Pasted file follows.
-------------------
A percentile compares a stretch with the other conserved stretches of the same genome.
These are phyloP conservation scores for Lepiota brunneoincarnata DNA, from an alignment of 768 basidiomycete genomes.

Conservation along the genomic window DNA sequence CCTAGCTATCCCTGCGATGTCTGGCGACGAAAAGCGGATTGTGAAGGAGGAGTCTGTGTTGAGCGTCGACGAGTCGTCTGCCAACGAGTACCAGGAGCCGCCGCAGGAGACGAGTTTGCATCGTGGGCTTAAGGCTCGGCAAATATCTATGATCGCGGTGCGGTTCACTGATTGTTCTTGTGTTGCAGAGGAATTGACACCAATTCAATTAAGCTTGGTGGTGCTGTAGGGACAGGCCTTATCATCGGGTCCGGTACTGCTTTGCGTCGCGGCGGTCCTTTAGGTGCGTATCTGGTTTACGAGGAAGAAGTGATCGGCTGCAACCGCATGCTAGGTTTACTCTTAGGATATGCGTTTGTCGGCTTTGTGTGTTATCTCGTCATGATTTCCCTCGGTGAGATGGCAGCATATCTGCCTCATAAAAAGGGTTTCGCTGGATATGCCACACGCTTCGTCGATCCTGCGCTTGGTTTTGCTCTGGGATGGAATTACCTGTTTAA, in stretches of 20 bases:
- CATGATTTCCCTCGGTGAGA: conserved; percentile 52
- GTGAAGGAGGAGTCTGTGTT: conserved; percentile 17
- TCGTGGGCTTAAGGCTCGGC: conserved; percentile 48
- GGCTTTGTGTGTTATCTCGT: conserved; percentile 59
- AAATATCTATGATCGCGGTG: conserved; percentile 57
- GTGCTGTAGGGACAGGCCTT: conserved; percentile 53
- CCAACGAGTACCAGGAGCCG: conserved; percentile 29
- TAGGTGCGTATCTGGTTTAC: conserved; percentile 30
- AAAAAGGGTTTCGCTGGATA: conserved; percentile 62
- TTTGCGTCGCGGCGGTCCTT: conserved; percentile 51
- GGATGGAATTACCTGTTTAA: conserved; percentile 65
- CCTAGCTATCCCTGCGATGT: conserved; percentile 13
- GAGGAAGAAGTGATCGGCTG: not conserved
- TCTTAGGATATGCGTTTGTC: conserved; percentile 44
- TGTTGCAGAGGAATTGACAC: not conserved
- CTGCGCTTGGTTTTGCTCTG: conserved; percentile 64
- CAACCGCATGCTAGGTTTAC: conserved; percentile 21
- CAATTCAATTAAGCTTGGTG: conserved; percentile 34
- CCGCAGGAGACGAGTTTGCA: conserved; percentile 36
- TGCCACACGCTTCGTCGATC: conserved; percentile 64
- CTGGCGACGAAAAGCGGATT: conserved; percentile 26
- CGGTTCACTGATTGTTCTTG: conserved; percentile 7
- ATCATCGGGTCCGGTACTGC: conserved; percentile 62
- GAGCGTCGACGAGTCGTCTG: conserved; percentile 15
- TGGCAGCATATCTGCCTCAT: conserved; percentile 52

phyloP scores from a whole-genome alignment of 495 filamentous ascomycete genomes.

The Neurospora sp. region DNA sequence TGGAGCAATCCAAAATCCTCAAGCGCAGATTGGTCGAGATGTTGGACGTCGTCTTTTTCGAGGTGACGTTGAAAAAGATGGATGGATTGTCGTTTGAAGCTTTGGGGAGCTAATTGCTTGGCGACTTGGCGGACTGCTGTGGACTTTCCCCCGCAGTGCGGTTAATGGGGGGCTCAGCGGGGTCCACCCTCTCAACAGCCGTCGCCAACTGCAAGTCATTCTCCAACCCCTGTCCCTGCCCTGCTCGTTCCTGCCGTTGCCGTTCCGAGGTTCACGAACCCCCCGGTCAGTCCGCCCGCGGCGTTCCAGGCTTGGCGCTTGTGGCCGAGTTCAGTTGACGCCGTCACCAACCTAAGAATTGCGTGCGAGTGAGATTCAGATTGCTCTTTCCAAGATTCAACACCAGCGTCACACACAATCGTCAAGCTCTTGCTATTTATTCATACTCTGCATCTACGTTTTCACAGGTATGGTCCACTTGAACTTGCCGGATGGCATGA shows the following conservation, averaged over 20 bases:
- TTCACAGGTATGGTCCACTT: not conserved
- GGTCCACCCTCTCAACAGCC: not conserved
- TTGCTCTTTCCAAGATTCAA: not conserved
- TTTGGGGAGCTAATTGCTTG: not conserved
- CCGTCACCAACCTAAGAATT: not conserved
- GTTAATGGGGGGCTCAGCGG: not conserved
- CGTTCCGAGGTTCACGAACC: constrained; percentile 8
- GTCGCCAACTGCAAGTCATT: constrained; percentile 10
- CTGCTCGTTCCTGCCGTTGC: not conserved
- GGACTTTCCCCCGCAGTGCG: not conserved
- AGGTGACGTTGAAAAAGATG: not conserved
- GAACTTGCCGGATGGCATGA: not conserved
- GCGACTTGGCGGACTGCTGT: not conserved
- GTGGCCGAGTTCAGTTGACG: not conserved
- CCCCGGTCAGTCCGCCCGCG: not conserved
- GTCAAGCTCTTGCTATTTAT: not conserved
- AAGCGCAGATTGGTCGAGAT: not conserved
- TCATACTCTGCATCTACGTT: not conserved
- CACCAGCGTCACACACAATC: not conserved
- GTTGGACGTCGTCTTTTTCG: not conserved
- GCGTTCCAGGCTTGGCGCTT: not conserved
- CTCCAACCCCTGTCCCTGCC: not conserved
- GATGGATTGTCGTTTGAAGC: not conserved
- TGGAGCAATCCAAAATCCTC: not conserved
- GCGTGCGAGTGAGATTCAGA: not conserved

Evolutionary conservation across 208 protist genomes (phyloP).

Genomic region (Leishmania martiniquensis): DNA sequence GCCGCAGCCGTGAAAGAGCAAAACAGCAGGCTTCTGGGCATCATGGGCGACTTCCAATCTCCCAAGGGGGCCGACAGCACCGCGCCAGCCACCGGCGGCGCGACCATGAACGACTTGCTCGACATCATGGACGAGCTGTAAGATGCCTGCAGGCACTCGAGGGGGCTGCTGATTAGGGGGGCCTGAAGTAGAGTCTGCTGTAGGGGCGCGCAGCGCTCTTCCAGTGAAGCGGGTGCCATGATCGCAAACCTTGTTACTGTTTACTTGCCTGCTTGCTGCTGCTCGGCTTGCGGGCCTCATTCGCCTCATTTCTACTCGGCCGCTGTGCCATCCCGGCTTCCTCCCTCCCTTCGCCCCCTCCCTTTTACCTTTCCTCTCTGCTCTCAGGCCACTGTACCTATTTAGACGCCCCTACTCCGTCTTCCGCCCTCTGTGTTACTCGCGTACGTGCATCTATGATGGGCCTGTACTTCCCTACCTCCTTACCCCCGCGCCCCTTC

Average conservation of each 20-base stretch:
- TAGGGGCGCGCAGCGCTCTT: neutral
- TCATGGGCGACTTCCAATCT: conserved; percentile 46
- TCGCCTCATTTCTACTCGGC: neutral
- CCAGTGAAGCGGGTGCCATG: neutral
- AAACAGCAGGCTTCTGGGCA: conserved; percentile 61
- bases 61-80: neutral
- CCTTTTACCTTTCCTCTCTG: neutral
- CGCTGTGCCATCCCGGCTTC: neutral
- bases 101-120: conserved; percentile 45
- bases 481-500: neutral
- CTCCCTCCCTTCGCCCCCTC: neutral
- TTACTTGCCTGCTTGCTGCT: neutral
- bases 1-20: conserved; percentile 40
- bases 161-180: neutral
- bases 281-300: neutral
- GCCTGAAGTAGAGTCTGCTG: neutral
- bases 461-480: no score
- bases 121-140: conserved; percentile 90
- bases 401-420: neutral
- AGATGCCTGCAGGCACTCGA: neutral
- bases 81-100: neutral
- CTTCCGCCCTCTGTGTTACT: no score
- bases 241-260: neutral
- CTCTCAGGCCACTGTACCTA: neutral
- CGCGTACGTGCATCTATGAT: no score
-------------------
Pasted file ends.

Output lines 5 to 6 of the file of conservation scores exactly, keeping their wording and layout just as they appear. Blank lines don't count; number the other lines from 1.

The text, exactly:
- GTGAAGGAGGAGTCTGTGTT: conserved; percentile 17
- TCGTGGGCTTAAGGCTCGGC: conserved; percentile 48